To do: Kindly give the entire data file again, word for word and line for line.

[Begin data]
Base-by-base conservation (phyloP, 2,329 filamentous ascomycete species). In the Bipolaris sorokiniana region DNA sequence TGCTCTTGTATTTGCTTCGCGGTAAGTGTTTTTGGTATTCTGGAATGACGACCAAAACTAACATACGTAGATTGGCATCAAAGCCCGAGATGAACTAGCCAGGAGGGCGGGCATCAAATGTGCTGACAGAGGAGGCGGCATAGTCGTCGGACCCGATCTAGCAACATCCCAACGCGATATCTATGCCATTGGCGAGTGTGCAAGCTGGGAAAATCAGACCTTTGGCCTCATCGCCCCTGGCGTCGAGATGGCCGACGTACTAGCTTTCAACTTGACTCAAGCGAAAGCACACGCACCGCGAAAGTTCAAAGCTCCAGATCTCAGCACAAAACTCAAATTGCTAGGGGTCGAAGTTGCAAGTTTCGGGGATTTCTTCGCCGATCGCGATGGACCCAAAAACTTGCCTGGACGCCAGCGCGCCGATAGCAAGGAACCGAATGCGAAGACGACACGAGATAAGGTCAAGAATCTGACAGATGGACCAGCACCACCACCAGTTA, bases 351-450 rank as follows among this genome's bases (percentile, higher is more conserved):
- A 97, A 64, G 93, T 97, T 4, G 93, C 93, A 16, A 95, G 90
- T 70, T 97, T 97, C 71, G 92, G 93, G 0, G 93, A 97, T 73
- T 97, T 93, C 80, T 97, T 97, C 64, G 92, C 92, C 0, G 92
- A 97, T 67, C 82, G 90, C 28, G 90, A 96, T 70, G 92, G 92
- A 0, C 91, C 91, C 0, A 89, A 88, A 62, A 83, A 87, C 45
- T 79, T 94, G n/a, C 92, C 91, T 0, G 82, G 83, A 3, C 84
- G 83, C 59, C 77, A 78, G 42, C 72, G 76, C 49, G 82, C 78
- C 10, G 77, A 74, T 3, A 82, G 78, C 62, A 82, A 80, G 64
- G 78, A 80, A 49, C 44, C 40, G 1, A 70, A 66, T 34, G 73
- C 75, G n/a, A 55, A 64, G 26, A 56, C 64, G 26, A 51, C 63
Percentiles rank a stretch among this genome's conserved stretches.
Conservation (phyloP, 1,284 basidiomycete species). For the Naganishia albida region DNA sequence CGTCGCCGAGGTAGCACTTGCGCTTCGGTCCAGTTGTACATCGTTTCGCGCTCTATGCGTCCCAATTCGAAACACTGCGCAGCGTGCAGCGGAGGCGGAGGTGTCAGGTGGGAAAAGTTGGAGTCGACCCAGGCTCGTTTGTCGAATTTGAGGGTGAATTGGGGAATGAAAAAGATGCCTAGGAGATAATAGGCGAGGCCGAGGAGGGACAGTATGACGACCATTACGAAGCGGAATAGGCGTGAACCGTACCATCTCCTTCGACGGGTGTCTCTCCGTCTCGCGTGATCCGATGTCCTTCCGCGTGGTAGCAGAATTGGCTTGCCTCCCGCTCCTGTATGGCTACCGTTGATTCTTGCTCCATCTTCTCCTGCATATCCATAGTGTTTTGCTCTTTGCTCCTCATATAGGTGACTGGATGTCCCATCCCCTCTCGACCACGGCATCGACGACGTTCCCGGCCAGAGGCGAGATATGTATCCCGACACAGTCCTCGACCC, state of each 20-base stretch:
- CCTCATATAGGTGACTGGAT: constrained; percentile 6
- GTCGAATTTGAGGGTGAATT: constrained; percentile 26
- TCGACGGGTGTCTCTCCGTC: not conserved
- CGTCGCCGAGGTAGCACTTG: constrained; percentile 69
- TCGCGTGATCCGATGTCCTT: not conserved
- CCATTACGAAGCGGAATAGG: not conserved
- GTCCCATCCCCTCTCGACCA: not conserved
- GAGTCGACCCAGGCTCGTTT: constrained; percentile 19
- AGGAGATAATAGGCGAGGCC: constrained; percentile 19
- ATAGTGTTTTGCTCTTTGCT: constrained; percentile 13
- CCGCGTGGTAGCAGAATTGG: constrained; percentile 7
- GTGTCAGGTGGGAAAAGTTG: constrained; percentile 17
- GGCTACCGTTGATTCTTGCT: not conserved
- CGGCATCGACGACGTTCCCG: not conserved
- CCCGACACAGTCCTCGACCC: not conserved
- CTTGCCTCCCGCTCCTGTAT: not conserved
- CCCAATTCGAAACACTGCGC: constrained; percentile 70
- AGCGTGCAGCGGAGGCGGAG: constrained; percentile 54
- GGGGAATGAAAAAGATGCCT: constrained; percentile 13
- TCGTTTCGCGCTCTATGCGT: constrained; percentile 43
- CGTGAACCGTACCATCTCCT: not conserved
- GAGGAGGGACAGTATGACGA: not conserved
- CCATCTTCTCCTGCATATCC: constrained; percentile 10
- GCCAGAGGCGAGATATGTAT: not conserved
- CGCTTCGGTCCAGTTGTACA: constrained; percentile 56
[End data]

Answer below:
Base-by-base conservation (phyloP, 2,329 filamentous ascomycete species). In the Bipolaris sorokiniana region DNA sequence TGCTCTTGTATTTGCTTCGCGGTAAGTGTTTTTGGTATTCTGGAATGACGACCAAAACTAACATACGTAGATTGGCATCAAAGCCCGAGATGAACTAGCCAGGAGGGCGGGCATCAAATGTGCTGACAGAGGAGGCGGCATAGTCGTCGGACCCGATCTAGCAACATCCCAACGCGATATCTATGCCATTGGCGAGTGTGCAAGCTGGGAAAATCAGACCTTTGGCCTCATCGCCCCTGGCGTCGAGATGGCCGACGTACTAGCTTTCAACTTGACTCAAGCGAAAGCACACGCACCGCGAAAGTTCAAAGCTCCAGATCTCAGCACAAAACTCAAATTGCTAGGGGTCGAAGTTGCAAGTTTCGGGGATTTCTTCGCCGATCGCGATGGACCCAAAAACTTGCCTGGACGCCAGCGCGCCGATAGCAAGGAACCGAATGCGAAGACGACACGAGATAAGGTCAAGAATCTGACAGATGGACCAGCACCACCACCAGTTA, bases 351-450 rank as follows among this genome's bases (percentile, higher is more conserved):
- A 97, A 64, G 93, T 97, T 4, G 93, C 93, A 16, A 95, G 90
- T 70, T 97, T 97, C 71, G 92, G 93, G 0, G 93, A 97, T 73
- T 97, T 93, C 80, T 97, T 97, C 64, G 92, C 92, C 0, G 92
- A 97, T 67, C 82, G 90, C 28, G 90, A 96, T 70, G 92, G 92
- A 0, C 91, C 91, C 0, A 89, A 88, A 62, A 83, A 87, C 45
- T 79, T 94, G n/a, C 92, C 91, T 0, G 82, G 83, A 3, C 84
- G 83, C 59, C 77, A 78, G 42, C 72, G 76, C 49, G 82, C 78
- C 10, G 77, A 74, T 3, A 82, G 78, C 62, A 82, A 80, G 64
- G 78, A 80, A 49, C 44, C 40, G 1, A 70, A 66, T 34, G 73
- C 75, G n/a, A 55, A 64, G 26, A 56, C 64, G 26, A 51, C 63
Percentiles rank a stretch among this genome's conserved stretches.
Conservation (phyloP, 1,284 basidiomycete species). For the Naganishia albida region DNA sequence CGTCGCCGAGGTAGCACTTGCGCTTCGGTCCAGTTGTACATCGTTTCGCGCTCTATGCGTCCCAATTCGAAACACTGCGCAGCGTGCAGCGGAGGCGGAGGTGTCAGGTGGGAAAAGTTGGAGTCGACCCAGGCTCGTTTGTCGAATTTGAGGGTGAATTGGGGAATGAAAAAGATGCCTAGGAGATAATAGGCGAGGCCGAGGAGGGACAGTATGACGACCATTACGAAGCGGAATAGGCGTGAACCGTACCATCTCCTTCGACGGGTGTCTCTCCGTCTCGCGTGATCCGATGTCCTTCCGCGTGGTAGCAGAATTGGCTTGCCTCCCGCTCCTGTATGGCTACCGTTGATTCTTGCTCCATCTTCTCCTGCATATCCATAGTGTTTTGCTCTTTGCTCCTCATATAGGTGACTGGATGTCCCATCCCCTCTCGACCACGGCATCGACGACGTTCCCGGCCAGAGGCGAGATATGTATCCCGACACAGTCCTCGACCC, state of each 20-base stretch:
- CCTCATATAGGTGACTGGAT: constrained; percentile 6
- GTCGAATTTGAGGGTGAATT: constrained; percentile 26
- TCGACGGGTGTCTCTCCGTC: not conserved
- CGTCGCCGAGGTAGCACTTG: constrained; percentile 69
- TCGCGTGATCCGATGTCCTT: not conserved
- CCATTACGAAGCGGAATAGG: not conserved
- GTCCCATCCCCTCTCGACCA: not conserved
- GAGTCGACCCAGGCTCGTTT: constrained; percentile 19
- AGGAGATAATAGGCGAGGCC: constrained; percentile 19
- ATAGTGTTTTGCTCTTTGCT: constrained; percentile 13
- CCGCGTGGTAGCAGAATTGG: constrained; percentile 7
- GTGTCAGGTGGGAAAAGTTG: constrained; percentile 17
- GGCTACCGTTGATTCTTGCT: not conserved
- CGGCATCGACGACGTTCCCG: not conserved
- CCCGACACAGTCCTCGACCC: not conserved
- CTTGCCTCCCGCTCCTGTAT: not conserved
- CCCAATTCGAAACACTGCGC: constrained; percentile 70
- AGCGTGCAGCGGAGGCGGAG: constrained; percentile 54
- GGGGAATGAAAAAGATGCCT: constrained; percentile 13
- TCGTTTCGCGCTCTATGCGT: constrained; percentile 43
- CGTGAACCGTACCATCTCCT: not conserved
- GAGGAGGGACAGTATGACGA: not conserved
- CCATCTTCTCCTGCATATCC: constrained; percentile 10
- GCCAGAGGCGAGATATGTAT: not conserved
- CGCTTCGGTCCAGTTGTACA: constrained; percentile 56